- Flood of 2004 demonstrates the severity of the flood problem when a vast area of almost 24 thousand Sq Km was badly affected by the floods of Bagmati, Kamla & Adhwara groups of rivers causing loss of about 800 human lives, even when Ganga, the master drain was flowing low.
History of Cooperation between Nepal and India regarding Floods
- The history of cooperation between India and Nepal for embankments starting in the 1950s is worth looking at, which began when work on the Kosi embankments started in 1955 and a group of retired Nepali soldiers came over voluntarily to join hands with Indian volunteers and start the work.
- Such a progressive government-citizen interface could not sustain itself and water cooperation between the two countries for a common cause waned.
- Consequently, not much has happened barring the use of water resources for hydroelectric generation.
- The Kosi Treaty of 1954, under which the embankments in Nepal were established and maintained, was not futuristic and did not make enough provisions for the maintenance of embankments and the rivers changing their course.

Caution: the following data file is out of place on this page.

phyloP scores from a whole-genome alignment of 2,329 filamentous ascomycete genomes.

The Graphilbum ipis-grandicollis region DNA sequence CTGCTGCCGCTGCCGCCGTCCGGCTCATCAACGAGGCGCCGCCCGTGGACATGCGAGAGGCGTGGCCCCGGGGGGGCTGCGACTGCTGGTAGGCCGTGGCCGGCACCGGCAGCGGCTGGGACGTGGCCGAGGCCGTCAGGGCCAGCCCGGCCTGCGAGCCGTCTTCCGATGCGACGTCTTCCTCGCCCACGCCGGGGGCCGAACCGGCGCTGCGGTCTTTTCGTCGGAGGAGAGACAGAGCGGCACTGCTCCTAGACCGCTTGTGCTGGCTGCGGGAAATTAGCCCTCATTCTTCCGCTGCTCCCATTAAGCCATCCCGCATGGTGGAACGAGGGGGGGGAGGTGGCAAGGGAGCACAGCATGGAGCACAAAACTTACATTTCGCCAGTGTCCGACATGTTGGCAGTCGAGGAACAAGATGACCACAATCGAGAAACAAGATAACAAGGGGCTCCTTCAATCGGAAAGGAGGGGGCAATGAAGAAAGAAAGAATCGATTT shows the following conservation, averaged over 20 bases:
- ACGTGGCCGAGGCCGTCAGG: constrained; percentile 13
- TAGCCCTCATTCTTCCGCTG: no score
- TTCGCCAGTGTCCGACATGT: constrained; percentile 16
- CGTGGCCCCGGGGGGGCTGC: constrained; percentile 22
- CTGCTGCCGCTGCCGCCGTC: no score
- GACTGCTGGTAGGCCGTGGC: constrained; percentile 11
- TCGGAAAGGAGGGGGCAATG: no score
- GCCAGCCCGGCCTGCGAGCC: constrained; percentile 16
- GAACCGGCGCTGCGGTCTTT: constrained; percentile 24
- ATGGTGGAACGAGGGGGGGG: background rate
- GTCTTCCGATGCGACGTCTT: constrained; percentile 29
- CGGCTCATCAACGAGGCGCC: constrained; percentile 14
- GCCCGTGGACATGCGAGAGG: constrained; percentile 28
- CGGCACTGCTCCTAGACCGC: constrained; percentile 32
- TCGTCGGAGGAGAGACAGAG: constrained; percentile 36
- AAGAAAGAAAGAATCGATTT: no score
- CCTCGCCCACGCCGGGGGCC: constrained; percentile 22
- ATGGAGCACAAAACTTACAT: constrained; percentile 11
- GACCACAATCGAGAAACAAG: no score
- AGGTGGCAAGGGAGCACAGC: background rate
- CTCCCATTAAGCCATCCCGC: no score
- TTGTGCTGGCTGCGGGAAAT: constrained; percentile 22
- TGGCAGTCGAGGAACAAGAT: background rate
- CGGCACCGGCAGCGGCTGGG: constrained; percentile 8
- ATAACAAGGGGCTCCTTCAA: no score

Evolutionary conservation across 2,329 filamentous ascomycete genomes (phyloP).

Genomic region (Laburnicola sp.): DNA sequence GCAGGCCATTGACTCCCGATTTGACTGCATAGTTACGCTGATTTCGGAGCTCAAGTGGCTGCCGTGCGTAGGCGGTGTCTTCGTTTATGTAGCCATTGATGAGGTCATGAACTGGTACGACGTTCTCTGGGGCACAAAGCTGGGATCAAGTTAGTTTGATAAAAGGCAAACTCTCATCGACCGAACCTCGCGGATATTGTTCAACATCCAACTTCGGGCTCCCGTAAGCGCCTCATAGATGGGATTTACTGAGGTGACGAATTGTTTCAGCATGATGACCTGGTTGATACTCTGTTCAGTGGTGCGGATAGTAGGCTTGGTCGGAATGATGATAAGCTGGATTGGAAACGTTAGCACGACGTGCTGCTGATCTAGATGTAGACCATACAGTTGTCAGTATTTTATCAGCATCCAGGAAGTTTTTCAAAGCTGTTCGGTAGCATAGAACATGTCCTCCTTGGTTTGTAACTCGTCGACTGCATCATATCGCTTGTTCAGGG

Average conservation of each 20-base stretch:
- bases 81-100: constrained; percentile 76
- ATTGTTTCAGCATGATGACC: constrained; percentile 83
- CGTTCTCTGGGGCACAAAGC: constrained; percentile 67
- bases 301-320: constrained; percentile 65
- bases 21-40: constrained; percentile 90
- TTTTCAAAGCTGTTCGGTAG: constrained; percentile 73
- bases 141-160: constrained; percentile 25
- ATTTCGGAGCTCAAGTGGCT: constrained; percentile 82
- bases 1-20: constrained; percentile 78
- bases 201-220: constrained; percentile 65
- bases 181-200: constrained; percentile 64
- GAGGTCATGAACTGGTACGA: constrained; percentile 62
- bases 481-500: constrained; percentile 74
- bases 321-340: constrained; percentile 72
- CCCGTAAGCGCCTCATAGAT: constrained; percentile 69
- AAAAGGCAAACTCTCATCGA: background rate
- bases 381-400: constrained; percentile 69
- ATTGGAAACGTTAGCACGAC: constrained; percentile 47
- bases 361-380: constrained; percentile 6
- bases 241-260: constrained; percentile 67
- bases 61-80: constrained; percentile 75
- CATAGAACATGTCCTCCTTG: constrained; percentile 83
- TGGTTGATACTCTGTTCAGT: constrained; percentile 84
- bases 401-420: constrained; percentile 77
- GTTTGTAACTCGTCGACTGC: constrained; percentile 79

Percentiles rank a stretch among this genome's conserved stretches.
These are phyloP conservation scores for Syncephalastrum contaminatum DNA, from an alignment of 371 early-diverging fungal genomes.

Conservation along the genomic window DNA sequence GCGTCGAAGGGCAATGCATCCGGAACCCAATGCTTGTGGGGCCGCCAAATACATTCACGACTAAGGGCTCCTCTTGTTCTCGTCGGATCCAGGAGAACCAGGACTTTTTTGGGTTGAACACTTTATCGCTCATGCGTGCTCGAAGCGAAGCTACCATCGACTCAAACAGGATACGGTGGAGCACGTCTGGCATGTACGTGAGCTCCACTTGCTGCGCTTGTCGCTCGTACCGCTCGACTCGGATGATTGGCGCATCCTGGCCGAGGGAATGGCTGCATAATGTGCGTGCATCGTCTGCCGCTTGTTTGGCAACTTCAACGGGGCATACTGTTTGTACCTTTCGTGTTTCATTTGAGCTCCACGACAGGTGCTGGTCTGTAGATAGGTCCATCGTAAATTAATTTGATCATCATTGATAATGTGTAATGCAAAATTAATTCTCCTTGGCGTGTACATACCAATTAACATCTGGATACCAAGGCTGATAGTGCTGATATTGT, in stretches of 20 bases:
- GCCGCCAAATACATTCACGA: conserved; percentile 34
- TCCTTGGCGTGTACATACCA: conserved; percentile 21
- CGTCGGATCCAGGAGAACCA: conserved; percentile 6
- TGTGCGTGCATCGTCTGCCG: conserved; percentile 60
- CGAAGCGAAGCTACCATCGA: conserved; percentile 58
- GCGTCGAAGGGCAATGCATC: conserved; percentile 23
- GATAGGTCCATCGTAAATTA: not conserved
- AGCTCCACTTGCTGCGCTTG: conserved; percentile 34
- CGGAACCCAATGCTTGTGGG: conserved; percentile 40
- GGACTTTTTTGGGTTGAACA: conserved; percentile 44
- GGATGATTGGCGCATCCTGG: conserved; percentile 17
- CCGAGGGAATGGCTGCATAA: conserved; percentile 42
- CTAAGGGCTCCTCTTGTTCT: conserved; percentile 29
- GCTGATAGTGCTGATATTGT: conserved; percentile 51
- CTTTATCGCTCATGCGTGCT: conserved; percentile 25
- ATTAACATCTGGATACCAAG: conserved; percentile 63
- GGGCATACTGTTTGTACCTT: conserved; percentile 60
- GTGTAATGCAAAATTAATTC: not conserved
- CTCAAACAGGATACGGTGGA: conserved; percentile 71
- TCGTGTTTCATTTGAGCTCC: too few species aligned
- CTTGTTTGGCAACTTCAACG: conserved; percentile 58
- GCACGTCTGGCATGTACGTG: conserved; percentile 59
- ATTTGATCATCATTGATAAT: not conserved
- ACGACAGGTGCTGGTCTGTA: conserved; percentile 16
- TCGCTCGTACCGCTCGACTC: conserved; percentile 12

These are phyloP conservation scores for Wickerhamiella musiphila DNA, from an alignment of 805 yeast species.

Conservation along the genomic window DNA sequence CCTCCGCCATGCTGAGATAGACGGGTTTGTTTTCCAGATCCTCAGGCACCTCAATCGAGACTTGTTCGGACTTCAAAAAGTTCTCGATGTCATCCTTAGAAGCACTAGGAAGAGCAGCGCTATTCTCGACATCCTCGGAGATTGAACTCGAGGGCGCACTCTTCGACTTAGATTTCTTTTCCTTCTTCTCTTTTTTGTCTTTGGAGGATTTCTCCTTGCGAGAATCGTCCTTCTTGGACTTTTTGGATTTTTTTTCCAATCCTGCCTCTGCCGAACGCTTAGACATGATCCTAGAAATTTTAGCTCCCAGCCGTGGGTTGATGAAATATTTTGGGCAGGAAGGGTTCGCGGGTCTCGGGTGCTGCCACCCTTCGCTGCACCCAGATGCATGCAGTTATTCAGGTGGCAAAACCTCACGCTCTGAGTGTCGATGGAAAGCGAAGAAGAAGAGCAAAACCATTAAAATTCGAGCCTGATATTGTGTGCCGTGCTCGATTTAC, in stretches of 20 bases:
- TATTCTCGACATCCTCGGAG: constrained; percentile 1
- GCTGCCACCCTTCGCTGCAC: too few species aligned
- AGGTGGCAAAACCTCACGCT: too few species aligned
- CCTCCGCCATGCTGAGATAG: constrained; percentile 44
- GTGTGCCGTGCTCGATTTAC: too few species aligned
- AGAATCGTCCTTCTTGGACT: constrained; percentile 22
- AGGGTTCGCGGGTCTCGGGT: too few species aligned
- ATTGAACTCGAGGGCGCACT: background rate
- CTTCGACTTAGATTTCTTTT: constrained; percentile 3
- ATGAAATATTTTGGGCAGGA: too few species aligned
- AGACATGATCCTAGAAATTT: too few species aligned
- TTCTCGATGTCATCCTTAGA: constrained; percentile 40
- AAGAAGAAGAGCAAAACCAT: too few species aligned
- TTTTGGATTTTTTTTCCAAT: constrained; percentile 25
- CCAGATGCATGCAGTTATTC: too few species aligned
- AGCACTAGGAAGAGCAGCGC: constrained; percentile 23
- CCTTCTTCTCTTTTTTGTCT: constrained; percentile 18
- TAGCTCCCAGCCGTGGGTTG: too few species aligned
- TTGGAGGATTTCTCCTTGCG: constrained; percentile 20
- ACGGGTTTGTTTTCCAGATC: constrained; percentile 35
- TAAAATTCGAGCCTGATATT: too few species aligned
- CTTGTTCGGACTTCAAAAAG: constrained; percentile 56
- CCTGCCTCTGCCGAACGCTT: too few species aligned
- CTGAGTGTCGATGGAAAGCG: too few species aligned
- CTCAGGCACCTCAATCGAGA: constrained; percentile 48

- The deposition of stones, sand, silt and sediment has led to river beds rising, changing course and causing unimaginable losses. Between the mid-18th and mid-20th centuries, the Kosi is said to have shifted over 100 kilometres westward, resulting in large-scale human displacements. Also, there is a need for greater sensitisation on climatic imbalances and sustainable development.
- Ironically, the same flood-affected regions also face the issue of drought and a sinking water table.
- Clearly, course correction is needed to reestablish water cooperation as a common cause and draw inspiration for joint action from the 1950s.
Issues with Flood management alongside Nepal
- The Central Water Commission (CWC) has convened several meetings with Nepali Authorities.
- However, what is evident is Nepal’s lack of prompt reciprocation. India has long-standing water sharing issues with Nepal.
- As in the figures shared by Bihar, a total of four new flood protection works in the Gandak basin area were proposed before the floods of 2020. There were proposed Barrage structures located in the border districts. However, Nepal argues that many of the bund area falls into no man’s land along the open international border.